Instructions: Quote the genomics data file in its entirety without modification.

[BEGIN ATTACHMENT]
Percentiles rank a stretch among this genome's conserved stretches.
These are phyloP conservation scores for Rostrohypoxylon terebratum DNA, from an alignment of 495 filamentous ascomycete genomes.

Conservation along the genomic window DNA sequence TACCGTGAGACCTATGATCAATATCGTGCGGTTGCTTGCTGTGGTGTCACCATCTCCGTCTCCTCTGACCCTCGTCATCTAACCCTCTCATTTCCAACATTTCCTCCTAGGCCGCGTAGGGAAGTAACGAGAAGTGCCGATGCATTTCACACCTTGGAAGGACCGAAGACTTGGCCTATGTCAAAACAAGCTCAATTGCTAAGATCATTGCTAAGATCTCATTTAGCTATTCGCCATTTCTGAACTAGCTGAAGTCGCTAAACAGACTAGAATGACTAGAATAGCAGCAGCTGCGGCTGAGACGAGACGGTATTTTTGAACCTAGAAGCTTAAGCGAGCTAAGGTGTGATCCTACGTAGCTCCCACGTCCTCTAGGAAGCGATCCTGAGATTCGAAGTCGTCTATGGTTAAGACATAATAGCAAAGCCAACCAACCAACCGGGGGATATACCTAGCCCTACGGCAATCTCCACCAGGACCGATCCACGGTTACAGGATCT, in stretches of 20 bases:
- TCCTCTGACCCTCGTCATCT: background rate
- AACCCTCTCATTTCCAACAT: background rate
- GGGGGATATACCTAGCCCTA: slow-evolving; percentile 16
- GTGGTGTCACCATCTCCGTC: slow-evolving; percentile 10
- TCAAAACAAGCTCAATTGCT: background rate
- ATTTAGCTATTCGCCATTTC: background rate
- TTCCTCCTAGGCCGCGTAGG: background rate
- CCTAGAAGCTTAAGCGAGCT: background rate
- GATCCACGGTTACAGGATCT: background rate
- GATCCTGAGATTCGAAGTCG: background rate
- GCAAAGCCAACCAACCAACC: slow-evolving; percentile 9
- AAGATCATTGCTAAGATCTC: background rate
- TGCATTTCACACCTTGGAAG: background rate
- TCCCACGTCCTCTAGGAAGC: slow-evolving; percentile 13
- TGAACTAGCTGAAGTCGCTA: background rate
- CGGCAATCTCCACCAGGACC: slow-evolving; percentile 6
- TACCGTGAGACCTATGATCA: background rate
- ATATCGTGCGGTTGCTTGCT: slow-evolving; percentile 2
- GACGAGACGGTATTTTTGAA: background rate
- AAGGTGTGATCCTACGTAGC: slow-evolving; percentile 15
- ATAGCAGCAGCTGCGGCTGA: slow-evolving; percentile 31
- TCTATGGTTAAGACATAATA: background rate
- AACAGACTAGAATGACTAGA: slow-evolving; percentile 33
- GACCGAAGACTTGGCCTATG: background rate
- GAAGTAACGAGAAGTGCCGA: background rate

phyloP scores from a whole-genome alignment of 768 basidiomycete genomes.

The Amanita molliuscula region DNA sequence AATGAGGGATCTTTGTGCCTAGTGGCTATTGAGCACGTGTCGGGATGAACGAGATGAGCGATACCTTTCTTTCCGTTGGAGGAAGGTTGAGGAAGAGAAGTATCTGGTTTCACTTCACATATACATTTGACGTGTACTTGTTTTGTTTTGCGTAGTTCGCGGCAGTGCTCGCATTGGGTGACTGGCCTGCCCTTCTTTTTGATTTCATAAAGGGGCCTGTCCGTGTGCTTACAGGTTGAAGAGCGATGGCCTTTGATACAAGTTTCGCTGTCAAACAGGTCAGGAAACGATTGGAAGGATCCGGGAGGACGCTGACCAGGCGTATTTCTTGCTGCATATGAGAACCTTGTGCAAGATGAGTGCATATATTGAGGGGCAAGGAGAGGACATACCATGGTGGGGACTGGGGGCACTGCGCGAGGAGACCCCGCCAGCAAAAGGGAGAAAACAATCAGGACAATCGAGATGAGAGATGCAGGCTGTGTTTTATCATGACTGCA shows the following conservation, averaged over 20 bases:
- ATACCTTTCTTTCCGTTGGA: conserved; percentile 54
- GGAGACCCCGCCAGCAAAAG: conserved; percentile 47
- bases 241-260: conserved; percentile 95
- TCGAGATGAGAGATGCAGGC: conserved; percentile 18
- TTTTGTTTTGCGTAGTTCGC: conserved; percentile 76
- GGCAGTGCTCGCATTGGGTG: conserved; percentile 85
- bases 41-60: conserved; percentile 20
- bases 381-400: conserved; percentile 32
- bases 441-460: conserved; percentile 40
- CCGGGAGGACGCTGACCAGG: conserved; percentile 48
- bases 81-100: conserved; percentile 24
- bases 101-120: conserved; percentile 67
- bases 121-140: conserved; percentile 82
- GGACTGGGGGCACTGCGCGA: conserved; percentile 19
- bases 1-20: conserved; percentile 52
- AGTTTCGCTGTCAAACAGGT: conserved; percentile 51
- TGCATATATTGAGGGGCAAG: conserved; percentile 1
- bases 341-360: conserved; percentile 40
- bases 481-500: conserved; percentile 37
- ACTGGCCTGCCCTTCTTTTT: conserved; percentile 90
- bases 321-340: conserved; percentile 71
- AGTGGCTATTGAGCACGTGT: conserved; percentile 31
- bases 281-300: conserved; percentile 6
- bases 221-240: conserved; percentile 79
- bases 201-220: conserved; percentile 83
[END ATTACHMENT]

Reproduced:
Percentiles rank a stretch among this genome's conserved stretches.
These are phyloP conservation scores for Rostrohypoxylon terebratum DNA, from an alignment of 495 filamentous ascomycete genomes.

Conservation along the genomic window DNA sequence TACCGTGAGACCTATGATCAATATCGTGCGGTTGCTTGCTGTGGTGTCACCATCTCCGTCTCCTCTGACCCTCGTCATCTAACCCTCTCATTTCCAACATTTCCTCCTAGGCCGCGTAGGGAAGTAACGAGAAGTGCCGATGCATTTCACACCTTGGAAGGACCGAAGACTTGGCCTATGTCAAAACAAGCTCAATTGCTAAGATCATTGCTAAGATCTCATTTAGCTATTCGCCATTTCTGAACTAGCTGAAGTCGCTAAACAGACTAGAATGACTAGAATAGCAGCAGCTGCGGCTGAGACGAGACGGTATTTTTGAACCTAGAAGCTTAAGCGAGCTAAGGTGTGATCCTACGTAGCTCCCACGTCCTCTAGGAAGCGATCCTGAGATTCGAAGTCGTCTATGGTTAAGACATAATAGCAAAGCCAACCAACCAACCGGGGGATATACCTAGCCCTACGGCAATCTCCACCAGGACCGATCCACGGTTACAGGATCT, in stretches of 20 bases:
- TCCTCTGACCCTCGTCATCT: background rate
- AACCCTCTCATTTCCAACAT: background rate
- GGGGGATATACCTAGCCCTA: slow-evolving; percentile 16
- GTGGTGTCACCATCTCCGTC: slow-evolving; percentile 10
- TCAAAACAAGCTCAATTGCT: background rate
- ATTTAGCTATTCGCCATTTC: background rate
- TTCCTCCTAGGCCGCGTAGG: background rate
- CCTAGAAGCTTAAGCGAGCT: background rate
- GATCCACGGTTACAGGATCT: background rate
- GATCCTGAGATTCGAAGTCG: background rate
- GCAAAGCCAACCAACCAACC: slow-evolving; percentile 9
- AAGATCATTGCTAAGATCTC: background rate
- TGCATTTCACACCTTGGAAG: background rate
- TCCCACGTCCTCTAGGAAGC: slow-evolving; percentile 13
- TGAACTAGCTGAAGTCGCTA: background rate
- CGGCAATCTCCACCAGGACC: slow-evolving; percentile 6
- TACCGTGAGACCTATGATCA: background rate
- ATATCGTGCGGTTGCTTGCT: slow-evolving; percentile 2
- GACGAGACGGTATTTTTGAA: background rate
- AAGGTGTGATCCTACGTAGC: slow-evolving; percentile 15
- ATAGCAGCAGCTGCGGCTGA: slow-evolving; percentile 31
- TCTATGGTTAAGACATAATA: background rate
- AACAGACTAGAATGACTAGA: slow-evolving; percentile 33
- GACCGAAGACTTGGCCTATG: background rate
- GAAGTAACGAGAAGTGCCGA: background rate

phyloP scores from a whole-genome alignment of 768 basidiomycete genomes.

The Amanita molliuscula region DNA sequence AATGAGGGATCTTTGTGCCTAGTGGCTATTGAGCACGTGTCGGGATGAACGAGATGAGCGATACCTTTCTTTCCGTTGGAGGAAGGTTGAGGAAGAGAAGTATCTGGTTTCACTTCACATATACATTTGACGTGTACTTGTTTTGTTTTGCGTAGTTCGCGGCAGTGCTCGCATTGGGTGACTGGCCTGCCCTTCTTTTTGATTTCATAAAGGGGCCTGTCCGTGTGCTTACAGGTTGAAGAGCGATGGCCTTTGATACAAGTTTCGCTGTCAAACAGGTCAGGAAACGATTGGAAGGATCCGGGAGGACGCTGACCAGGCGTATTTCTTGCTGCATATGAGAACCTTGTGCAAGATGAGTGCATATATTGAGGGGCAAGGAGAGGACATACCATGGTGGGGACTGGGGGCACTGCGCGAGGAGACCCCGCCAGCAAAAGGGAGAAAACAATCAGGACAATCGAGATGAGAGATGCAGGCTGTGTTTTATCATGACTGCA shows the following conservation, averaged over 20 bases:
- ATACCTTTCTTTCCGTTGGA: conserved; percentile 54
- GGAGACCCCGCCAGCAAAAG: conserved; percentile 47
- bases 241-260: conserved; percentile 95
- TCGAGATGAGAGATGCAGGC: conserved; percentile 18
- TTTTGTTTTGCGTAGTTCGC: conserved; percentile 76
- GGCAGTGCTCGCATTGGGTG: conserved; percentile 85
- bases 41-60: conserved; percentile 20
- bases 381-400: conserved; percentile 32
- bases 441-460: conserved; percentile 40
- CCGGGAGGACGCTGACCAGG: conserved; percentile 48
- bases 81-100: conserved; percentile 24
- bases 101-120: conserved; percentile 67
- bases 121-140: conserved; percentile 82
- GGACTGGGGGCACTGCGCGA: conserved; percentile 19
- bases 1-20: conserved; percentile 52
- AGTTTCGCTGTCAAACAGGT: conserved; percentile 51
- TGCATATATTGAGGGGCAAG: conserved; percentile 1
- bases 341-360: conserved; percentile 40
- bases 481-500: conserved; percentile 37
- ACTGGCCTGCCCTTCTTTTT: conserved; percentile 90
- bases 321-340: conserved; percentile 71
- AGTGGCTATTGAGCACGTGT: conserved; percentile 31
- bases 281-300: conserved; percentile 6
- bases 221-240: conserved; percentile 79
- bases 201-220: conserved; percentile 83